World Cup 2018 – Round of 16 Review (Asia)

What a World Cup it’s been for Asian football. A record amount of points accrued including a draw against the current European champions and a victory against the outgoing World champions, the performances on display alone were a million miles away from what we saw four years ago in Brazil, let alone the results. With Japan’s valiant yet eye-catching defeat to Belgium last night, the curtain came down on a campaign that promises much for the future. Six months out from the Asian Cup, football in the region is at an all time high, Martin Lowe concludes our coverage running the rule over the final proceedings.

Japan – Belgium 2:3 (mark 8/10)

Nishino proves his critics wrong, as Japan head home thanks to last minute winner

An emotional rollercoaster, which had a devastating ending, many will be surprised to come away from let’s be frank a game lost from a solid 2-0 lead, with such a positive reflection. Japan may be heading home from Russia, unable to hang on to their second half advantage, yet fledgling boss Akira Nishino, only in the post since April has succeeded in his primary objectives of qualifying Japan out of the group stage and to oversee a return to a more recognisable Japanese way of playing football.

I admittedly wasn’t enamoured with Nishino’s initial appointment, largely not to do with the coach personally; the timing seemed too late in preparation and his name seemed to fit too nicely to ensure the JFA had a greater influence on the national squad. His initial squad selection fell flat, and from there on he’s seemed to get away with a lot; namely the early man advantage against the strongest team in the group followed by a perplexing final match with Poland where Japan relied in the end on a result that was out of their hands.

In that time, there have been positives, but Belgium represented the greatest of challenges. Nishino had backed himself into a corner with his selection against Poland, given six of his starters were given rests (unnecessarily risky in my opinion), we needed to see what that gained for the Samurai Blue against the Red Devils. To this end, the tactics paid off, Japan pressed high, and continued to push back Belgium going into the break. The first half wasn’t exactly exciting, but it was clear Japan had secured the tactical lead.

Two goals mid-way through the second half, illustrated the required “Japanese style” perfectly. Gaku Shibasaki, so instrumental to Japan’s successes in Russia played the ball in to Genki Haraguchi to give Japan the lead, a rare moment of quality from Japan’s best player under Vahid Halilhodzic, I speak for many in saying that was a fitting way to end his cycle. The second, two players given little opportunity, or when they did didn’t grasp it under the previous regime, Shinji Kagawa and Takashi Inui combined to score brilliantly from distance.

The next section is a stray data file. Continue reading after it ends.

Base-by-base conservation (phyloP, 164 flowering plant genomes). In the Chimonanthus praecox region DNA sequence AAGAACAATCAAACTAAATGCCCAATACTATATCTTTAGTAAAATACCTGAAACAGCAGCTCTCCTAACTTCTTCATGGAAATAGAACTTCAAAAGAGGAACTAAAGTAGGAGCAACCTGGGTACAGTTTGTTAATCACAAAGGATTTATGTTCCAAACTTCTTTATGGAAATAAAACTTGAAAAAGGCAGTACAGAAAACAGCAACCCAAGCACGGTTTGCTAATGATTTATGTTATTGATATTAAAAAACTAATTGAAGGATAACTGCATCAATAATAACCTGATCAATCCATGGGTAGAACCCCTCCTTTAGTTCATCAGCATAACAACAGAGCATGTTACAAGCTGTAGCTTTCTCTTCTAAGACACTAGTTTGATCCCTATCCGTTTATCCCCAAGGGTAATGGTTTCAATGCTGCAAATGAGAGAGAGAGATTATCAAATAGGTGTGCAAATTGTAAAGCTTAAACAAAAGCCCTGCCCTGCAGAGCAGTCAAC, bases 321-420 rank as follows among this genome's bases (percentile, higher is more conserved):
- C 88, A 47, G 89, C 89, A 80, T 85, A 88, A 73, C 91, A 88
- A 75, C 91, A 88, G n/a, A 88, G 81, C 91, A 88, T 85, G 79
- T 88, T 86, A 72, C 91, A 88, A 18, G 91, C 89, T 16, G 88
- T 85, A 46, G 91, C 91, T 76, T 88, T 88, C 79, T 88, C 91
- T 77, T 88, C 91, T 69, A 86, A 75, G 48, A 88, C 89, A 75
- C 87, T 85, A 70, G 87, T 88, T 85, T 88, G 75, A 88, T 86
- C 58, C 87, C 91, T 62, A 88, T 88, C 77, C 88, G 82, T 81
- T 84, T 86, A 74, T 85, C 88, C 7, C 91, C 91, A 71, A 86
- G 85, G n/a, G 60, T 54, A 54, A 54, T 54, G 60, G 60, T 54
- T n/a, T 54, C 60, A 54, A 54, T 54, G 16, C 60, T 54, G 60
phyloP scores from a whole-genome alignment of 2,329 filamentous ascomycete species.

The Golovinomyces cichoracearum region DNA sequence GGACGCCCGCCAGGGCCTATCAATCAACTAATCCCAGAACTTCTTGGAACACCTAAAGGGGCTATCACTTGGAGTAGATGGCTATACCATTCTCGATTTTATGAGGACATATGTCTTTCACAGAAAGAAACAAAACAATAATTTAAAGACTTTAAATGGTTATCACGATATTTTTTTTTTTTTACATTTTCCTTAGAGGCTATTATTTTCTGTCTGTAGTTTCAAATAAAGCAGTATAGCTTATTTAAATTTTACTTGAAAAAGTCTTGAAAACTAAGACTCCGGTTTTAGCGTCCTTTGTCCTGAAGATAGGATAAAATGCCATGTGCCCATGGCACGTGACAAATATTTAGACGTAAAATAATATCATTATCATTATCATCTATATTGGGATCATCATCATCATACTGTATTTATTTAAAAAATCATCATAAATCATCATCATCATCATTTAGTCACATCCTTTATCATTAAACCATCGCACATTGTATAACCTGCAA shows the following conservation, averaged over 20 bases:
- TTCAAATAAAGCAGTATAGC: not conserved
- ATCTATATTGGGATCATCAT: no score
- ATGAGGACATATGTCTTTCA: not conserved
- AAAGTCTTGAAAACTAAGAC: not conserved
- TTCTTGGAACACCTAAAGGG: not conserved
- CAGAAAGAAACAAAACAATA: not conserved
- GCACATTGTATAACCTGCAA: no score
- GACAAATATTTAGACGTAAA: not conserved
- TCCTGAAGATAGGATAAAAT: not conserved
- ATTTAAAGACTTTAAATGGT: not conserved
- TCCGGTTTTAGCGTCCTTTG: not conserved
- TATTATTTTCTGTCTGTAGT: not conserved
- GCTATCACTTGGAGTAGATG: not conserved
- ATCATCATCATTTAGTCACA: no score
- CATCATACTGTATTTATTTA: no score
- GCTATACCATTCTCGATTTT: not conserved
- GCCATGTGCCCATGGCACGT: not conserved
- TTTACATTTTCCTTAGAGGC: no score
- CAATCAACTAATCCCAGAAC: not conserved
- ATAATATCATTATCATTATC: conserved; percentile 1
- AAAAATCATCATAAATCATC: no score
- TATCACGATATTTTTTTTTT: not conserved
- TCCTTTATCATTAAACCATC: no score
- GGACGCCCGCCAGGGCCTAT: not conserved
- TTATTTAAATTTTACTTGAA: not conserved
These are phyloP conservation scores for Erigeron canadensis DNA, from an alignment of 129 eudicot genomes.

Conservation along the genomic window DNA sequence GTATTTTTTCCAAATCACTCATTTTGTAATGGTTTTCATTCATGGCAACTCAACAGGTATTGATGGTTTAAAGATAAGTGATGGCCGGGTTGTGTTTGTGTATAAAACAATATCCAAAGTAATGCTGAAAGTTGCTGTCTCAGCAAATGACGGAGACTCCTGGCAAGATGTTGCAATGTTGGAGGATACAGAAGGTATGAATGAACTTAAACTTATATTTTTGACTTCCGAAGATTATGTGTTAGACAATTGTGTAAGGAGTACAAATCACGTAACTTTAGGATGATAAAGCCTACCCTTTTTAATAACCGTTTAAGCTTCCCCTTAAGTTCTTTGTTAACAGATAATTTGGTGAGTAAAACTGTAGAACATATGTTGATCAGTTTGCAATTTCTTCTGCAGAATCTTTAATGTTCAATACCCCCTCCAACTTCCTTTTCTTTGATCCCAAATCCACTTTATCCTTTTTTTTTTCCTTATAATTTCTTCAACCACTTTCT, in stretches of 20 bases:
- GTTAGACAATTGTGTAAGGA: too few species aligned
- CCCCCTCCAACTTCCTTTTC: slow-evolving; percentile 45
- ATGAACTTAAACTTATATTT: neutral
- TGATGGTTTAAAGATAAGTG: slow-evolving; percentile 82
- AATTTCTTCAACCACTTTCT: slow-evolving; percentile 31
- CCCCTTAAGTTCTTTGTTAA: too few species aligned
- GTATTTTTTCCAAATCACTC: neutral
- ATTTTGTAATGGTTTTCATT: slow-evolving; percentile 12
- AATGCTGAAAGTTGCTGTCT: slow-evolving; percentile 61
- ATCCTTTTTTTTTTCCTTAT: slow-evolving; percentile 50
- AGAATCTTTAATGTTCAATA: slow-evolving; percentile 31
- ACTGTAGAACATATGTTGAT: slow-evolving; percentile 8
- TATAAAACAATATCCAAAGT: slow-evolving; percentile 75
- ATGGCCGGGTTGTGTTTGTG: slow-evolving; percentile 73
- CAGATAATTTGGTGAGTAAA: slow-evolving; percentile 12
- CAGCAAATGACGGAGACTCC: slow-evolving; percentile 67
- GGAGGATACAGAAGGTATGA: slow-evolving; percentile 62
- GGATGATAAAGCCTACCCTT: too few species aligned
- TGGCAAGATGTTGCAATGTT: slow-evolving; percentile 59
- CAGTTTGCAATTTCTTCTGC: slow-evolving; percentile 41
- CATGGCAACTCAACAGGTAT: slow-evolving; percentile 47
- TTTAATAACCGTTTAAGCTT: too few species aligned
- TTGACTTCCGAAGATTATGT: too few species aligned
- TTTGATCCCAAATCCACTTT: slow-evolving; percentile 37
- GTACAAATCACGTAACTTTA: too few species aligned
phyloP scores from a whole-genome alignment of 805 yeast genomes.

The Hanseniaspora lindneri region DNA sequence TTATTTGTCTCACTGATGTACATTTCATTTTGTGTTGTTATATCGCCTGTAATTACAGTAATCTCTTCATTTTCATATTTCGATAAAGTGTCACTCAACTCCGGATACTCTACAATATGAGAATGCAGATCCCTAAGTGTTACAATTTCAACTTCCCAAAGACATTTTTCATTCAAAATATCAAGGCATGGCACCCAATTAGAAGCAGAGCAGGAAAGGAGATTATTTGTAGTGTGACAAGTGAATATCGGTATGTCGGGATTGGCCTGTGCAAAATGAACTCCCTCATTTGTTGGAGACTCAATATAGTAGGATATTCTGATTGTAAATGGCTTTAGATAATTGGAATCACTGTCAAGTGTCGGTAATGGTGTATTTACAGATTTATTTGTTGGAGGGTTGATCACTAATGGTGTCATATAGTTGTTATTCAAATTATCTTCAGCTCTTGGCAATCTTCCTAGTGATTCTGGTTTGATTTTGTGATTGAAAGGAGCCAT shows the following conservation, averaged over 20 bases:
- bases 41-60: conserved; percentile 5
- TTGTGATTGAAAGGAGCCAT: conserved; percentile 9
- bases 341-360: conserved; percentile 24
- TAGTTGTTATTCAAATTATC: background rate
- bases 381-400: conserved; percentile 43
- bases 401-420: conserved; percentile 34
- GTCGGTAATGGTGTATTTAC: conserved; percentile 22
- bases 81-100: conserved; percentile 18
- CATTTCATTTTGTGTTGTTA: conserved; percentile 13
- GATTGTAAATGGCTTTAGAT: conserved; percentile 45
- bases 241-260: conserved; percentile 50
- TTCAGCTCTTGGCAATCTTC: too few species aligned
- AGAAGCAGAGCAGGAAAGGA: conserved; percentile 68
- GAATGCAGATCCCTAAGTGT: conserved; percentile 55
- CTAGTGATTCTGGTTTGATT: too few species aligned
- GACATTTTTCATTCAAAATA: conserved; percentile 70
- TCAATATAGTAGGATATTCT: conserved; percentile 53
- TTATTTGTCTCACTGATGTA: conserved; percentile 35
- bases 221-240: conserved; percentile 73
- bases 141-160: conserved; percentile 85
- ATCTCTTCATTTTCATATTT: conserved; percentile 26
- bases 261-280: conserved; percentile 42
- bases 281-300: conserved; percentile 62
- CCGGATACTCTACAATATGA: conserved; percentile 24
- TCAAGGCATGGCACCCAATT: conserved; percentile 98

The forthcoming collapse to lose three-nil, came via a number of avenues; lack of concentration, system deficiencies and misfortune. I’ve resisted to say naivety, which has been cited as the main reason behind the final goal in particular where Japan committed men forward for a corner in the last minute of added on time, sparking the devastating counter attack. This for me comes down to the system Nishino deployed, and which was so successful throughout the match, Keisuke Honda had just forced Thibaut Courtois into a solid save moments before, Japan were on top, to retreat and play cautious wasn’t the obvious route.

So, we’re left with smiles on our faces, something that Asian football fans haven’t been afforded for some time on the international scene. The biggest story, as was the case going into the tournament, concerns those in the dugout. From outdated to current, from underprepared to rigorously planned, Akira NIshino has put his doubters in their places. The question will now be asked, will he be given the Asian Cup also to further this truely Japanese progression.

Final Power Rankings

  1. Iran (7/10 v Morocco, 8/10 v Spain, 8/10 v Portugal) – 7.6/10
  2. Japan (7/10 v Colombia, 7/10 v Senegal, 5/10 v Poland, 8/10 v Belgium) – 6.75/10
  3. South Korea (3/10 v Sweden, 6/10 v Mexico, 8/10 v Germany) – 5.6/10
  4. Australia (6/10 v France, 6/10 v Denmark, 4/10 v Peru) – 5.3/10
  5. Saudi Arabia (2/10 v Russia, 5/10 v Uruguay, 7/10 Egypt) – 4.6/10
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